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A festival to remember

The 1920s – a time of alcohol prohibition, pre-Depression economic prosperity, afternoon tea parties and nights spent dancing the Charleston.

It was also an era that left its mark in Tahoe’s history when the wealthy Pope and Baldwin families built their family estates on Tahoe’s South Shore and called it their home.

And, for two days in August, the Great Gatsby festival took you there.



“The biggest, most important thing is the history behind the site,” said Linda Cole, U.S. Forest Service director of the Tallac Historic Site. “We want people to understand why we want to preserve these buildings.”

To appreciate the era, the Great Gatsby Festival, held Saturday and Sunday, brought participants into living the history.




“We want it to feel as if the Popes themselves were giving a party – opulence and luxury,” Cole said.

To present the fashion of the time, men strolled the grounds in knickers and argyle socks while women wore beaded dresses and gloves. Servants dressed in the usual black and white linens.

And, in the fashion of the wealthy, entertainment of all sorts was offered to keep the guests occupied.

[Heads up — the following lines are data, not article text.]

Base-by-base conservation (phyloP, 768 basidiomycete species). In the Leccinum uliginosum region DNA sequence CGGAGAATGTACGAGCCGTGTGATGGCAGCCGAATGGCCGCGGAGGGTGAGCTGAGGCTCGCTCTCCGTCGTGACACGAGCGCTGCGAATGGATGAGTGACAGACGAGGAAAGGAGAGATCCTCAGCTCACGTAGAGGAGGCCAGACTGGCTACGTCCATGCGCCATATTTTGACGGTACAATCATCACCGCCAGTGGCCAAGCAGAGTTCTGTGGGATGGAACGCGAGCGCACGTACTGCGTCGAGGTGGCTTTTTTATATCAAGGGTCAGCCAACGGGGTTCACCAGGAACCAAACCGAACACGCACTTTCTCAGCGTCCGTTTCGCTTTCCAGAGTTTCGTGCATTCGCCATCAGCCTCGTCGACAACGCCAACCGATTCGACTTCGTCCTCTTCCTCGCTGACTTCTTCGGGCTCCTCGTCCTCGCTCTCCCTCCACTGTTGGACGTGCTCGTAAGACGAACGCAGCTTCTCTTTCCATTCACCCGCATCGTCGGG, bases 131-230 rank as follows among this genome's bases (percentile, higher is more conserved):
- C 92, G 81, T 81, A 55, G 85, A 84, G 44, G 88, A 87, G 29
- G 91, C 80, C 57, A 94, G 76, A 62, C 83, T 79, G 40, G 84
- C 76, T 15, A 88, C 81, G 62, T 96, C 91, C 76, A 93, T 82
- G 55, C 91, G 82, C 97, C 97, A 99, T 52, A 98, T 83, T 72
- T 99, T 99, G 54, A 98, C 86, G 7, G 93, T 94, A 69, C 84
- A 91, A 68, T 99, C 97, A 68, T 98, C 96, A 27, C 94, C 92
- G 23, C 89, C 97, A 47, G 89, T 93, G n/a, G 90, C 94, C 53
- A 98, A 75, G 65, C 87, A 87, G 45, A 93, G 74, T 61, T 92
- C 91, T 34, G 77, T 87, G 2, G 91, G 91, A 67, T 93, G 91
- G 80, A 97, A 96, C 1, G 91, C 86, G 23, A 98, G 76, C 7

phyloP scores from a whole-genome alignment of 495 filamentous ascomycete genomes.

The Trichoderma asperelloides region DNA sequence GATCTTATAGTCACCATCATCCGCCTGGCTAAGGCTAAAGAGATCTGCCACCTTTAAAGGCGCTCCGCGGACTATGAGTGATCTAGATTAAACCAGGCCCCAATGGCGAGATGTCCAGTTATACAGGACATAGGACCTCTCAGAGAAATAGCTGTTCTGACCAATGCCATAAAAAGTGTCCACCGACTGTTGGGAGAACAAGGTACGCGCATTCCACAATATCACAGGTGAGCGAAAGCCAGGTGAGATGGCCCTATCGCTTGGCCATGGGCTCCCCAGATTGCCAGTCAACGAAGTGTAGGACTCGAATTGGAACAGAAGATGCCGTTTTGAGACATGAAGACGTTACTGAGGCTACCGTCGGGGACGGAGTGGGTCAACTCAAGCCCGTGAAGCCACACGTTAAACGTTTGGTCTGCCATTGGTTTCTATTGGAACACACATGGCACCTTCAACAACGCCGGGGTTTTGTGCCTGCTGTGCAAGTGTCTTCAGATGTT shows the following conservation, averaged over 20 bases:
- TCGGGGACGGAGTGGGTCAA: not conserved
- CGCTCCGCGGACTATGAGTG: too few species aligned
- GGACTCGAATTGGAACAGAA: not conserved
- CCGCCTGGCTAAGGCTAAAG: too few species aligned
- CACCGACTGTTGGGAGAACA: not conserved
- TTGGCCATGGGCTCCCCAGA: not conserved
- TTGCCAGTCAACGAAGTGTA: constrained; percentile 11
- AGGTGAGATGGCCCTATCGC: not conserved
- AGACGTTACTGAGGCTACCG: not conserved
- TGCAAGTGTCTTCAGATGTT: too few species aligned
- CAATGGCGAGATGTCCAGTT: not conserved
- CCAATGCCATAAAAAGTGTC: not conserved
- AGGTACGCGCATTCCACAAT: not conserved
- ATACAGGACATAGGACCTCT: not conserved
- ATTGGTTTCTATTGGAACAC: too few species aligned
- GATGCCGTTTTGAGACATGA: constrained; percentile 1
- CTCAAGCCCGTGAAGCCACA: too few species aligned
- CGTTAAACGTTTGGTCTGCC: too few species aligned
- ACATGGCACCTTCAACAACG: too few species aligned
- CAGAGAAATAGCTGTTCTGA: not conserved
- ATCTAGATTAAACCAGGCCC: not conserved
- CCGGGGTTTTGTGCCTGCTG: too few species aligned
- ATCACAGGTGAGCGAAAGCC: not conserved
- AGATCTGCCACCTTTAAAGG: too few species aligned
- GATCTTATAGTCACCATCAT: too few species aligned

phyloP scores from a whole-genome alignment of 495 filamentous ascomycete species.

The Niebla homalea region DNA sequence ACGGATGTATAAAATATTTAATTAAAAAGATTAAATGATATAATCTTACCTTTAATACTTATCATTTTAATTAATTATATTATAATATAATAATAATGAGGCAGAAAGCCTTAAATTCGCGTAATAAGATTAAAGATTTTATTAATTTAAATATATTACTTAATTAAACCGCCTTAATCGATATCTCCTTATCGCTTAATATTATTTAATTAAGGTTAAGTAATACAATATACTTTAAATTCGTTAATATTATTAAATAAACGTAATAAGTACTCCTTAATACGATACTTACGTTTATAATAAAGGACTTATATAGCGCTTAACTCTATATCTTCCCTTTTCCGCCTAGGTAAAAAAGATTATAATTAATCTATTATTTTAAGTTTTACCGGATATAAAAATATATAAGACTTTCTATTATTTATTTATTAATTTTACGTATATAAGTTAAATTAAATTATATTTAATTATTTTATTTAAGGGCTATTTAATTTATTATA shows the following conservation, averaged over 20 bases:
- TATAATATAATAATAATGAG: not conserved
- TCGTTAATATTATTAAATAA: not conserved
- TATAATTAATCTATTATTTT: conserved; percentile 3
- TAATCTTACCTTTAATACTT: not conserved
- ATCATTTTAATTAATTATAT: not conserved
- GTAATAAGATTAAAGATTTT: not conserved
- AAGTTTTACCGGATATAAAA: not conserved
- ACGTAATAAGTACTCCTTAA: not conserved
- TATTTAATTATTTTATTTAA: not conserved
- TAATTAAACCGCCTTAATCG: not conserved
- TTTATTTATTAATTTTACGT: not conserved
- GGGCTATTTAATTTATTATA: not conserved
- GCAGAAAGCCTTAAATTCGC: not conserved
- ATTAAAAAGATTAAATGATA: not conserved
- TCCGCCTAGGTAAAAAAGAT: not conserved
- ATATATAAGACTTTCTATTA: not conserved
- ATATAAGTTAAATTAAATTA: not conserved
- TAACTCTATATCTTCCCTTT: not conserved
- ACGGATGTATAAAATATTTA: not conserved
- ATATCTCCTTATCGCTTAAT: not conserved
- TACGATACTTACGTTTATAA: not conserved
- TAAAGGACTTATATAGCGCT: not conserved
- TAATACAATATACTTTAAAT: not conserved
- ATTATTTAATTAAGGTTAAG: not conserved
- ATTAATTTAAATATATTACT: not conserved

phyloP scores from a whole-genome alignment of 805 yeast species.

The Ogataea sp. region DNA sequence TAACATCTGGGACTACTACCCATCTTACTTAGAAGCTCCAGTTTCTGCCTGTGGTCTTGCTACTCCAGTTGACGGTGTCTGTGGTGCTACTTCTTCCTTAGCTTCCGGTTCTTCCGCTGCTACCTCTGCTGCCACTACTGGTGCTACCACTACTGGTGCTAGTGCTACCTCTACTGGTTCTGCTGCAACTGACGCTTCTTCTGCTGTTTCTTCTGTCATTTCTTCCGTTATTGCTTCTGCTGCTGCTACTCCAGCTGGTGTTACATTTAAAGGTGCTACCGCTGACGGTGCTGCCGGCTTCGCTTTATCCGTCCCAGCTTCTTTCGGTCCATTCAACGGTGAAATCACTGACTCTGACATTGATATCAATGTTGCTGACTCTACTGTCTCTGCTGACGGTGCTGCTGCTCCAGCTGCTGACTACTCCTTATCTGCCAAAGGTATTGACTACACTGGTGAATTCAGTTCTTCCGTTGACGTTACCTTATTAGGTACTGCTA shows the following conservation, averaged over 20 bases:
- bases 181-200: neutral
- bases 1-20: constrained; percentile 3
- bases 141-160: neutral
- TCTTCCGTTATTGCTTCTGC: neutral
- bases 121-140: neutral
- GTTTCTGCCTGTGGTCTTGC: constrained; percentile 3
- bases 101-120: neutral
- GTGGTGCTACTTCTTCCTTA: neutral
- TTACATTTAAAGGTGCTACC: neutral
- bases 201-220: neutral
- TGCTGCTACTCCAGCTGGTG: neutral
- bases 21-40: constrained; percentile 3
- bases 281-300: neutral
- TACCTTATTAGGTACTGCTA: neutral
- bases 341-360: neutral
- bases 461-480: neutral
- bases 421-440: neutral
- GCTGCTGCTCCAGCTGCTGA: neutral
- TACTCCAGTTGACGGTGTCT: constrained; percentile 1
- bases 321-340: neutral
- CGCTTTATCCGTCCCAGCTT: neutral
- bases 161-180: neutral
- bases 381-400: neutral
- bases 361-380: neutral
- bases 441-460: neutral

For the adults, a vintage fashion show, strolling musicians, tours of the estates and tea parties. But, like the old days, the true fun was had by the children.

Kids of all ages sought stiff competition in tug of war, watermelon seed-spitting and boysenberry pie-eating contests.

Three-time pie eating champion Nathan Sawyer, of Sacramento, said his secret is in the strategy.

“You’ve got to suck out the middle without chewing,” the 15-year-old said after he slurped up a boysenberry pie Sunday in less than two minutes. “Then, tip the pan over, pull out the crust and eat it. But, that part you have to chew.”

Entry to the festival was free but proceeds from raffle ticket, T-shirt and food sales go to next year’s Great Gatsby Festival.

“If we have money left over, it goes directly to the Tahoe Heritage Foundation to preserve the buildings,” Cole said.

The cluster of buildings at the Tallac Historic Site, located on U.S. Forest Service land on State Route 89 near Camp Richardson Resort, were placed on the National Register of Historic Places in 1986.

Anyone wishing to donate money to the Tahoe Heritage Foundation, a nonprofit organization, can call (530) 544-3029.


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